Microsoft exec Panos Panay with the Surface Pro 3. (Microsoft)
NEW YORK –– Microsoft is hoping the third time will be the charm for its attempt to break into the tablet market.
At a press event in New York on Tuesday, Microsoft introduced the Surface Pro 3, the third in its line of tablets that aim to serve as a device for both entertainment and for your work. The company proclaimed that the Surface Pro 3 is “the tablet that can replace your laptop,” a clear dig at Apple’s iPad, and perhaps, too, the general impression that tablets can’t do the job of a laptop computer for daily work.
Surface Pro 3 (left) and Surface Pro 2 (right). (Microsoft)
The Surface Pro 3 runs a full version of Windows 8, meaning that owners can run desktop Windows apps like the Microsoft Office suite, as well as apps made for tablets. Buyers can also purchase an attachable keyboard and mouse to transform the Surface into a more traditional laptop.
Microsoft exec Panos Panay said the Surface Pro 3 was faster, thinner, and lighter than the Surface Pro 2. The screen is also larger, increasing in size from 10.6 inches to the more laptop-like 12 inches. The Surface Pro 3’s built-in kickstand is also far more flexible, working with a movable hinge that makes it possible to view the screen from almost any angle and to use the Surface on one’s lap.
And while it may be tempting to compare the Surface Pro 3 to the iPad, it is clear from onstage remarks that Microsoft views its competitor as the MacBook Pro and other laptops. It hopes that its Pro 3 laptop will be viewed as an all-in-one device, serving the function of both laptop and tablet “without compromise.”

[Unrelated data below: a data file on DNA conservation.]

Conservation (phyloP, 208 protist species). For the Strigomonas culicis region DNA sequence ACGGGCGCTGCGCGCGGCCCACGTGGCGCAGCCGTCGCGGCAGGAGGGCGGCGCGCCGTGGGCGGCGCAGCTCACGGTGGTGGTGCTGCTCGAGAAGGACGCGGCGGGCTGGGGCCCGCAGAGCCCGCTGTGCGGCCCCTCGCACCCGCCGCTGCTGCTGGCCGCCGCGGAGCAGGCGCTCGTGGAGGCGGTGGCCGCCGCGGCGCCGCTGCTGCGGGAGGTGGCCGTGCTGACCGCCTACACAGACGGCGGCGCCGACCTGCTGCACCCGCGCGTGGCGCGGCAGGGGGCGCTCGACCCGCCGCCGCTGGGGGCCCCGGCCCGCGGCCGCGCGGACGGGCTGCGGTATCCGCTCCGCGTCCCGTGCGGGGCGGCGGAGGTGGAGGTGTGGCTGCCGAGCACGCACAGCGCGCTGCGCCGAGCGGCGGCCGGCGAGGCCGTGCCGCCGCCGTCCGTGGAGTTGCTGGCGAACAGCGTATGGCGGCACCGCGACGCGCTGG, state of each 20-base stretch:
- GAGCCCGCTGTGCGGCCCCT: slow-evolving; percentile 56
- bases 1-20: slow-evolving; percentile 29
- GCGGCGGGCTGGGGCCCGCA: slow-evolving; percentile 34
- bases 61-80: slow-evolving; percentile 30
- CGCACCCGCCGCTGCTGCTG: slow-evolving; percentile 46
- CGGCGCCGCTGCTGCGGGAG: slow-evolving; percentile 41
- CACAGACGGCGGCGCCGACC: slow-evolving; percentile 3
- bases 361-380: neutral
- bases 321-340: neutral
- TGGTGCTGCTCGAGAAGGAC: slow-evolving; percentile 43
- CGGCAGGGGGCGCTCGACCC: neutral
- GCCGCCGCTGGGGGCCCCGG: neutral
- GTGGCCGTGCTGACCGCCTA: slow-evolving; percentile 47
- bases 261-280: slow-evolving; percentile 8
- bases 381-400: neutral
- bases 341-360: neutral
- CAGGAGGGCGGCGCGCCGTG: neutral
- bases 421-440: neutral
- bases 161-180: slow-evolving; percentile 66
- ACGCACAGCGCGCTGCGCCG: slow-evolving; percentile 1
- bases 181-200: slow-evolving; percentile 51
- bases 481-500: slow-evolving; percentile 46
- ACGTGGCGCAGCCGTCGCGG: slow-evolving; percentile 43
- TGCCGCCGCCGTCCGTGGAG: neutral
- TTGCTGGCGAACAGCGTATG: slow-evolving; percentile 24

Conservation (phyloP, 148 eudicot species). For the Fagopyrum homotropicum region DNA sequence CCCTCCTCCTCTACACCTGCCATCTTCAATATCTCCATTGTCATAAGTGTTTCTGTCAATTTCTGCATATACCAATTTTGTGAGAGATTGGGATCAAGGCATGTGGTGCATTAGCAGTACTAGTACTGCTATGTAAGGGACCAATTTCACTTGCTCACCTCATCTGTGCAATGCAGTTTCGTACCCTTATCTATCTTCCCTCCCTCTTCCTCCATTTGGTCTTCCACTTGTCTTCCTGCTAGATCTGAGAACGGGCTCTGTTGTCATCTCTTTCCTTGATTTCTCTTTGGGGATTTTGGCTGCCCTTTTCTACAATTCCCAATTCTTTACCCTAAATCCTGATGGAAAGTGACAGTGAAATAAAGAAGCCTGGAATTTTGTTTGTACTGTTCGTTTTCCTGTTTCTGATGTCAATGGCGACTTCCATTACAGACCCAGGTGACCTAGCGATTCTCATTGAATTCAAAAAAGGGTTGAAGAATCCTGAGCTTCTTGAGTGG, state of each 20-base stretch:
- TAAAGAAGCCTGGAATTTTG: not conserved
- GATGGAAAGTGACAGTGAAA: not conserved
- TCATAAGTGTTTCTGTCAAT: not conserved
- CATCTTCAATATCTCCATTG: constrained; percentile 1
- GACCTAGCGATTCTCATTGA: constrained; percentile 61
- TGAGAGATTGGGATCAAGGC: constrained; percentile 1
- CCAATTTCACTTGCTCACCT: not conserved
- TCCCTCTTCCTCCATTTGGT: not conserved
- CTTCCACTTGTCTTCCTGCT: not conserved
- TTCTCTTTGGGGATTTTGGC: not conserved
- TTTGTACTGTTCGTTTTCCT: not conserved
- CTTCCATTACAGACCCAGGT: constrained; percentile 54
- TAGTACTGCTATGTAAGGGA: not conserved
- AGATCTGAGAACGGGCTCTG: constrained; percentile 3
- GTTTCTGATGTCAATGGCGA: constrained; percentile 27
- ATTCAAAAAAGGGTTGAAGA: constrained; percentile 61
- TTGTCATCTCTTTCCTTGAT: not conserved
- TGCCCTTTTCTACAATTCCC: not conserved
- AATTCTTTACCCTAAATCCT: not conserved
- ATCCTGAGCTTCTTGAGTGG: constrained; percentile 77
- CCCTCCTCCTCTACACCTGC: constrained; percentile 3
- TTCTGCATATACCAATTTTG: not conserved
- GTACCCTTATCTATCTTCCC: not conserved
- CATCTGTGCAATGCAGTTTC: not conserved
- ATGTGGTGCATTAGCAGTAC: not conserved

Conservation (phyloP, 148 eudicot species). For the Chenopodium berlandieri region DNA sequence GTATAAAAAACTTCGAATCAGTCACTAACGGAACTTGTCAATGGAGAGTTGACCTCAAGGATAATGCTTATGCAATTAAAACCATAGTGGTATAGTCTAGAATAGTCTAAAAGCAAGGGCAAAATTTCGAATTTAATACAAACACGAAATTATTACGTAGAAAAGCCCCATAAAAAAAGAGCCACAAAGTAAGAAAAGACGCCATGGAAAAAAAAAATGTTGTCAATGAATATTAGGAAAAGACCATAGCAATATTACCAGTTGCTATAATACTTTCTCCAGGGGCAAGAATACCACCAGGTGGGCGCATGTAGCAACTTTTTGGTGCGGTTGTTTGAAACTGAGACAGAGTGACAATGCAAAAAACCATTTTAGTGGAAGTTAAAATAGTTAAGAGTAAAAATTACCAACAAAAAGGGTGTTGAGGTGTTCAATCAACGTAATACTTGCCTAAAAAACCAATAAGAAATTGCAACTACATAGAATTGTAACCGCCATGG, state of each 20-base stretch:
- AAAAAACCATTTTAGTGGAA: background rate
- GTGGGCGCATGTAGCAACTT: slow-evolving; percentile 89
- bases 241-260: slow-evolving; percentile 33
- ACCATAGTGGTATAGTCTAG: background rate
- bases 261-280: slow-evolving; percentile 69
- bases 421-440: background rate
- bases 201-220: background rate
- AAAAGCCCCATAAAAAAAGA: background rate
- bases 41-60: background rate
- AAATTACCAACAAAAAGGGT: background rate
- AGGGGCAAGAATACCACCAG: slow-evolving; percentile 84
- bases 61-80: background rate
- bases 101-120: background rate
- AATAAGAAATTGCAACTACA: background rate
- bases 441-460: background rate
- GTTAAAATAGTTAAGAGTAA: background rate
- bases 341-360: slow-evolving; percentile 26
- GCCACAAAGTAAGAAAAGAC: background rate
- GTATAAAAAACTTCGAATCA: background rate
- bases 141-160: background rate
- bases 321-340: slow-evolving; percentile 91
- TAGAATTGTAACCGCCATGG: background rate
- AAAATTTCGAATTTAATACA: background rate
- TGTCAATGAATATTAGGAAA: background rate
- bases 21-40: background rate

(We’ll have a review up within the coming weeks to tell you whether it meets that lofty goal.)
The Surface Pro 3 arrives with an improved kickstand. (Yahoo Tech)
At the Microsoft Surface event, a presenter shows off Adobe Photoshop on the Surface Pro 3. (Yahoo Tech)
The Surface Pro 3 marks Microsoft’s latest attempt to crack into the expanding tablet market. Microsoft introduced its first two Surface tablets, the Surface RT and Surface Pro, in a surprise media event, announced just a day before it occurred, in June 2012. The Surface, which represented Microsoft’s first try at making hardware that could run its software, was viewed as an attempt to boost interest in Microsoft’s new Windows 8 operating system, which was a total redesign of the familiar Start menu-based Windows and which was built to be touch-friendly.
The tablets were initially received well, with curious online commenters praising the design, the built-in metal kickstand, and the ability to view two apps on the screen at once.
Microsoft’s Panos Panay shows the light weight of the Surface Pro 3 as compared to a 13” MacBook Air. (Microsoft)
But by the time the Surface went on sale months later, the enthusiasm had waned, and Microsoft failed to capture much of a foothold in the tablet market. Currently, that market is dominated by Apple’s iPad and various devices running Google’s Android operating system, including Amazon’s Kindle Fire. According to the research firm IDC, tablets running a version of the Windows 8 operating system made up less than 2 percent of the tablet market in the first part of 2014, a grim mark for Microsoft.
There’s no clear, single reason why the Microsoft Surface hasn’t caught on. Reviewers have variously dinged the Surface for its lack of app selection, its lackluster accessories, and its weight when used in tablet mode. Whatever the reason, it has never really captured the world’s attention, despite a mega-million dollar ad campaign from Microsoft.
The Surface Pro 3 will go on sale for pre-order on Wednesday, starting at $799.
Surface Pro 3 (Ars Technica)